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 Subj:.....The Alaskan Pipeline (S668)           From: MathNexus.wwu.edu           on 11/2/2008 Drawing from MathNexus...

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Source: http://mathnexus.wwu.edu/Archive/problem/detail.asp?ID=138

Joe Flubb had contracted to replace a 2-mile section of
oil pipeline in the far north.  The replacement needed to
be done during the coldest part of a bitter cold winter
many miles north of the Arctic Circle.  The thermometer
dropped to 40 Celsius degrees below zero on the day Joe
and his crew installed the new section of pipeline, so
understandably he was anxious to get the job completed
as quickly as possible.

According to the specifications, the new 2-mile pipeline
was to be firmly anchored to the ground at each end.  The
specs also required that expansion joints be placed at
appropriate points along the new pipe to allow for expan-
sion of the pipe when the temperature would go up.  This
precaution seemed quite unnecessary to Joe because the
metal he was using in the pipeline had an expansion
coefficient of only 0.00005.  This means that every time
the temperature increases by 1 degree Celsius, each foot
of pipe grows by 0.00005 feet.  That's only 6 hundredths
of one percent of an inch per foot of pipe.  Clearly such
a minute expansion could be ignored, Joe decided.

To make a drawing of the extended pipeline after the
temperature increases, points A and B are 2 miles apart
and where pipe is firmly anchored to the ground.  Point
C in the midpoint of AB.  For ease of computation, assume
that as the pipeline expands, the pipe lifts off the
 ground to a point D directly above point C  i.e. DC is perpendicular to AB), forming straight segments AD and BD.  Thus, point D is the highest point of the pipe.
Photo from PlanetWare.com

Summer finally arrives.  The temperature soars to 30
degrees Celsius.  The pipe will expand a bit.  Try to
guess and determine:

How high is CD?
Could a mouse squeeze under the pipe at C?
Could a sled dog squeeze under?
A polar bear?

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 Drawing from tom on 8/21/2009
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Note: This "favorite" problem was written by Boyd Henry,
a highly-respected mathematics educator in Idaho.  It is
reprinted here in his honor.

Hint: Make a guess then use the Pythagorean Theorem
(for right triangles) to find the height.  The distance
from A to C is exactly 5280 feet (one mile).  The distance
from A to D is the expanded length of one mile of pipe.
Your assignment is to find how long AD is and then find
the height of CD.

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 Finger pointing down from darrell94590 on 1/2/2006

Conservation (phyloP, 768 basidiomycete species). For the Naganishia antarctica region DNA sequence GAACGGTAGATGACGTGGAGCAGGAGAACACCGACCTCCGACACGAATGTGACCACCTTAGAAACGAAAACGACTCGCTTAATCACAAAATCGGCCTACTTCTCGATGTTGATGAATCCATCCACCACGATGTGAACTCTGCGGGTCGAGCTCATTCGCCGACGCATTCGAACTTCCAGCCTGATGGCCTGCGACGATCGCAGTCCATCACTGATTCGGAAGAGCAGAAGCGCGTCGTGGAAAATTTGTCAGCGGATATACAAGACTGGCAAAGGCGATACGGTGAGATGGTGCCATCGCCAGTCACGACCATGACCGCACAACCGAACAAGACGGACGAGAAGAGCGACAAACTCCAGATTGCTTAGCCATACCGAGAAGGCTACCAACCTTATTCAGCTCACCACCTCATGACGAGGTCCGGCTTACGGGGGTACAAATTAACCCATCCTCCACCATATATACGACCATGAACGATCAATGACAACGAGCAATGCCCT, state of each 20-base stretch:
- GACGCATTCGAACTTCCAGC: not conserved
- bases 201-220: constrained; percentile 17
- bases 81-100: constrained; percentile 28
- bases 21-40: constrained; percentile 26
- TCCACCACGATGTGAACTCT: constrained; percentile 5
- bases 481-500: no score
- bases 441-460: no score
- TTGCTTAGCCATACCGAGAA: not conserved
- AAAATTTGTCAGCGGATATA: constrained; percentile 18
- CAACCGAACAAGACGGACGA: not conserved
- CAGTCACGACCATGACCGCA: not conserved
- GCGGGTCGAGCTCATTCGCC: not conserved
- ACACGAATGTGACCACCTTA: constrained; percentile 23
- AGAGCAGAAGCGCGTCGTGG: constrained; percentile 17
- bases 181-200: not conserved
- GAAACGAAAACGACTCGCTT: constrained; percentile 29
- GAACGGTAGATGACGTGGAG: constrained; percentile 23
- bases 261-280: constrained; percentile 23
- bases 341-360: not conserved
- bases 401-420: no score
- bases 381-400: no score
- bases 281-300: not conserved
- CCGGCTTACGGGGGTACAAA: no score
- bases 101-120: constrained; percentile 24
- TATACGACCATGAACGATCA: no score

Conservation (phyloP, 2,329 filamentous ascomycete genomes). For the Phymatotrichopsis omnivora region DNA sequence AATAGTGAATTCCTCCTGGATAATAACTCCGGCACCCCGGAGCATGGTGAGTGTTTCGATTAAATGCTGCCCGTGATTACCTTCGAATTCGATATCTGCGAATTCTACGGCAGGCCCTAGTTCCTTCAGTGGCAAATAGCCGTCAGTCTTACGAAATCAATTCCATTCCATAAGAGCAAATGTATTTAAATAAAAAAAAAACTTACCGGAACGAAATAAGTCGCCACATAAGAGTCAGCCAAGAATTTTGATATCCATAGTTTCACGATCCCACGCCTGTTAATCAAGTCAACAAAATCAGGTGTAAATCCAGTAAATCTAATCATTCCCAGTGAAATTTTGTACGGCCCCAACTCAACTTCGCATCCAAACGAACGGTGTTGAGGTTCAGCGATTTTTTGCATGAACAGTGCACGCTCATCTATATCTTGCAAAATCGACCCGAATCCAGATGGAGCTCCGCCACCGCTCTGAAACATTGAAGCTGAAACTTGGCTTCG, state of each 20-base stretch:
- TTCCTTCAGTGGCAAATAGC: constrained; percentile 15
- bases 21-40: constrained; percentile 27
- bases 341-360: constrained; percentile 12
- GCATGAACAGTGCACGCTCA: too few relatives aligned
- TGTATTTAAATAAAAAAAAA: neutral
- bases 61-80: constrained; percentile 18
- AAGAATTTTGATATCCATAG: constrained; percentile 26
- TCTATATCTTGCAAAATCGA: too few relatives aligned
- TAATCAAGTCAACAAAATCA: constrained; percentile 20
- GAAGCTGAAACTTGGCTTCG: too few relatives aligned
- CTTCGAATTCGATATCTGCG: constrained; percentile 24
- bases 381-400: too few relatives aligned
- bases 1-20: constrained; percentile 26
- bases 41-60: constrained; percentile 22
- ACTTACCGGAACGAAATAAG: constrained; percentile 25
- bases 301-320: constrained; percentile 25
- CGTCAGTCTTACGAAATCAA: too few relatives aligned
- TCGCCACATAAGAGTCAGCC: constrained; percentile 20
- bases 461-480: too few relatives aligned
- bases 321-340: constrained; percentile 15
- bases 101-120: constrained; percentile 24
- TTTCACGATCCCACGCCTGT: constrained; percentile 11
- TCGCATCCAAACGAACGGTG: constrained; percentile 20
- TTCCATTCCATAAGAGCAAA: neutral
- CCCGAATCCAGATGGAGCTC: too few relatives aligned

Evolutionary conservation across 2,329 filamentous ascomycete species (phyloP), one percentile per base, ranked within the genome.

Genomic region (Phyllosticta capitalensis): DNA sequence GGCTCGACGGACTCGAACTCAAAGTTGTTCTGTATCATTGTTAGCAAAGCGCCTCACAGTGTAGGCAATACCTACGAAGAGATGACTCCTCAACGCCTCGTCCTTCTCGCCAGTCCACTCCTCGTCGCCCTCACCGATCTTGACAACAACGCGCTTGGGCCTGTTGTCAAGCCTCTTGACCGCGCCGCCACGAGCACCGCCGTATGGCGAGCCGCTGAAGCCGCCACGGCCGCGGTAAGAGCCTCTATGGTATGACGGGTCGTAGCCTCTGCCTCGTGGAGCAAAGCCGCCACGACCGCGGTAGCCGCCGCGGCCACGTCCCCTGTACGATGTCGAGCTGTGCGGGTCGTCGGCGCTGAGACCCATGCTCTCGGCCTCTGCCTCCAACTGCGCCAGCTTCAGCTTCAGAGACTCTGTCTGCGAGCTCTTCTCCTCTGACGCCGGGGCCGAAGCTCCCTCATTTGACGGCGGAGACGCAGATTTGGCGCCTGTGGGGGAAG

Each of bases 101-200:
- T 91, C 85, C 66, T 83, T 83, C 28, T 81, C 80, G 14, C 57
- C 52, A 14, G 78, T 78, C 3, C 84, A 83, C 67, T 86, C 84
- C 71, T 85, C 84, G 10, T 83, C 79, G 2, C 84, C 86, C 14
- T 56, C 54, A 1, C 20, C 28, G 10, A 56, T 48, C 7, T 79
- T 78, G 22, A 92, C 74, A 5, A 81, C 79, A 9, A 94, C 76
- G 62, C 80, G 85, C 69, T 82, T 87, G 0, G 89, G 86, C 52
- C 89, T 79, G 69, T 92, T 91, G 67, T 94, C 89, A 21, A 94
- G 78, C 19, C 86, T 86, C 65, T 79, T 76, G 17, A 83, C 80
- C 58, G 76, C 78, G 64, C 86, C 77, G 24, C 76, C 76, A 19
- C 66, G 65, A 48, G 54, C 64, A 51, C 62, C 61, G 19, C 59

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 Drawing from Ripleys-Believe It Or No
..

THE SOLUTION

Solution Commentary: For each degree of temperature
increase, the pipe increases in length by a factor of 1.00005.
The 70 degree increase, therefore, will for all practical
purposes increase the pipe by a factor of 1.0035.  Thus,
(5280 feet)x(expansion factor of 1.0035) tells us that the
segment AD will expand to 5298.48 feet.  Using the Pythagorean
Theorem, we know:

CD2 = 5298.482 - 52802.

Upon solving for CD, we discover that the pipeline will
raise an astounding 442 feet into the air.  That is the height
of a 44-story building.

Does the answer change if segments AD and DB are not assumed
to be straight, i.e. the pipeline rises in an arc.  First, is
the arc circular or a segment of some other curve such as a
cantenary?  Second, what is the new length of DC?  BEWARE:
These questions are not trivial!  For help, see discussion at
Ask Dr. Math on the MathForem.
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 Drawing from tom on 8/21/2009
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Circular Arc Solution: Assume arc(AB) is part of a
circle where c = 2 pi r.

Lets compute the new length of arc(AB) when the temperature
raises to 30°.  Let x represent the increase in arc(AB).
x =  (70°)(0.0000.5)(5,280 feet/mile)(2 miles) = 36.96 feet.

Then the new circumference = c + 36.96 = 2 pi R where
R is the new radius of the circle.

Take the equation c + 36.96 = 2 pi R and subtract the
original equation         c = 2 pi r from the first equation.

The new equation is   36.96 = 2 pi R - 2 pi r

Dividing everwhere by 2 pi yields
36.96/(2 pi) = R - r
5.88 feet = R - r

R - r is the amount the pipeline would raise which is 5.88 feet.

Both analysis appear correct to me, but vary dramatically.

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